Category Archives: publishing

Thoughts on Ron Vale’s ‘Accelerating Scientific Publication in Biology’

Ron Vale has posted a really interesting piece on BioRxiv arguing for changes in scientific publishing. The piece is part data analysis, examining differences in publishing in several journals and among UCSF graduate students from 1980 to today, and part perspective, calling for the adoption of a culture of “pre-prints” in biology, and the expanded […]

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On anonymity in science and on Twitter

A lot of people who I interact with on Twitter, and whose blogs I read, have chosen to tweet and write under pseudonyms. This puzzled me at first, but I have come to realize that there are a LOT of good reasons for people to mask their real identities online. Anonymity allows people to express […]

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PubMed Commons: Post publication peer review goes mainstream

I have written a lot about how I think the biggest problem in science communication today is the disproportionate value we place on where papers are published when assessing the validity and import of a work of science, and the contribution of its authors. And I have argued that the best way to change this […]

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Apotheosis of cynicism and deceit from scholarly publishers

The Association of American Publishers, who lobby on behalf of most for-profit and society scholarly publishers, have long opposed moves to make the scientific literature more readily available to the public. But, as open access publishing has gained traction and funders increasingly demand free access to the work they fund, the AAP’s defense of the […]

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The Immortal Consenting of Henrietta Lacks

Rebecca Skloot has an essay in today’s New York Times discussing the recent publication of the genome sequence of a widely used human cell line. Skloot, as most of you already know, wrote a book about the history this cell line  – known as HeLa for Henrietta Lacks, the woman from whom they were obtained. In […]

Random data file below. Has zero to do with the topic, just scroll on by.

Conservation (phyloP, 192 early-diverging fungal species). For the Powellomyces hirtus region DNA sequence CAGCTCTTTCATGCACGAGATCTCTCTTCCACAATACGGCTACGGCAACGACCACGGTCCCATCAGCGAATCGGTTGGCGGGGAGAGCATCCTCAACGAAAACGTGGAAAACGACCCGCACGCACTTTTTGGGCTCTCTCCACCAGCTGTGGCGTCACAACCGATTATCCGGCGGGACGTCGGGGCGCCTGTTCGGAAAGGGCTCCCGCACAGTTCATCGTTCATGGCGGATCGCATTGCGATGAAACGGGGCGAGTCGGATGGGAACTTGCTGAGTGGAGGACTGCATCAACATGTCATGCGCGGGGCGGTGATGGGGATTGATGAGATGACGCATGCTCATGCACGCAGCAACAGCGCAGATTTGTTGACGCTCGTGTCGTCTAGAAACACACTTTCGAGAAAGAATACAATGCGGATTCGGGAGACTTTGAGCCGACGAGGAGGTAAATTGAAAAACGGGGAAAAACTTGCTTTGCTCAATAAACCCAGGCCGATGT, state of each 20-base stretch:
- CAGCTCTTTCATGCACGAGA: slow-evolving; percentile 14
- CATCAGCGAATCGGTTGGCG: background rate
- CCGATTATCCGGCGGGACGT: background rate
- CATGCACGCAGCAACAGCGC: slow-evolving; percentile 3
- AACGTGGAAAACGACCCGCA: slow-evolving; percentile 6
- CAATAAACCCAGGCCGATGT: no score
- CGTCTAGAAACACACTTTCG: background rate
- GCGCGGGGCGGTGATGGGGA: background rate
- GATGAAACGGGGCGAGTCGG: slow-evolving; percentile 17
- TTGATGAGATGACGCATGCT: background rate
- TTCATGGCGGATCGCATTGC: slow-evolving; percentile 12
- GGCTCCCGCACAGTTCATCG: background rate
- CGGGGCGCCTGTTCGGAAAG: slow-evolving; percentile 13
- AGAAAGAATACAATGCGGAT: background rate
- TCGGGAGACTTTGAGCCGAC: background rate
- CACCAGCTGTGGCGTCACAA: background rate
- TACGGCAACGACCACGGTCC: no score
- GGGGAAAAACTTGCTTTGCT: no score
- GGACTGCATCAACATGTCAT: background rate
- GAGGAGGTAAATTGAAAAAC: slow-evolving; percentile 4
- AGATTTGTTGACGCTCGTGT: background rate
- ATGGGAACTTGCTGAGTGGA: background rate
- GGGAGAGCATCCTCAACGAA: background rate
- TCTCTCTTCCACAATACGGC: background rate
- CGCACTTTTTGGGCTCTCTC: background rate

Also posted in bioethics, race, science | Comments closed

Retraction action, what’s your faction: the dangers of citation worship

If you ask scientists to list words they are most afraid to hear associated with their work, I suspect “retraction” would rank high on the list. Retraction is a kind of death sentence, applied only when papers contain serious methodological errors or were tainted by fraud. So the recent retraction of a PLoS Pathogens paper […]

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This 100,000 word post on the ENCODE media bonanza will cure cancer

It is oddly fitting that the papers describing the results of the NIH’s massive $200m ENCODE project were published in the midst of political convention season. For this was no typical scientific publication, but a carefully orchestrated spectacle, meant to justify a massive, expensive undertaking, and to convince us that we are better off now […]

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The Glacial Pace of Change in Scientific Publishing

I was excited today when my Twitter stream started lighting up with links to an article titled “The Glacial Pace of Scientific Publishing: Why It Hurts Everyone and What We Can Do To Fix It“. Sounded right up my alley. I was even more excited when I clicked and saw that it was written by […]

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How President Obama could really lead on open access

[The Washington Post ran a nice op-ed today from two student leaders linked to the recent public access petition campaign. I had submitted one that urges the administration to take a more agressive stance, which I am posting here.] Last weekend, a “We the People” petition calling on the Obama administration to provide free access […]

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What the UC “open access” policy should say

The joint faculty senate of the ten campuses of the University of California has floated a trial balloon “open access” policy. I, of course, laud the effort to move the ball forward on open access, but the proposed policy falls short in two key ways. 1) The rights reserved by the University are too limited. […]

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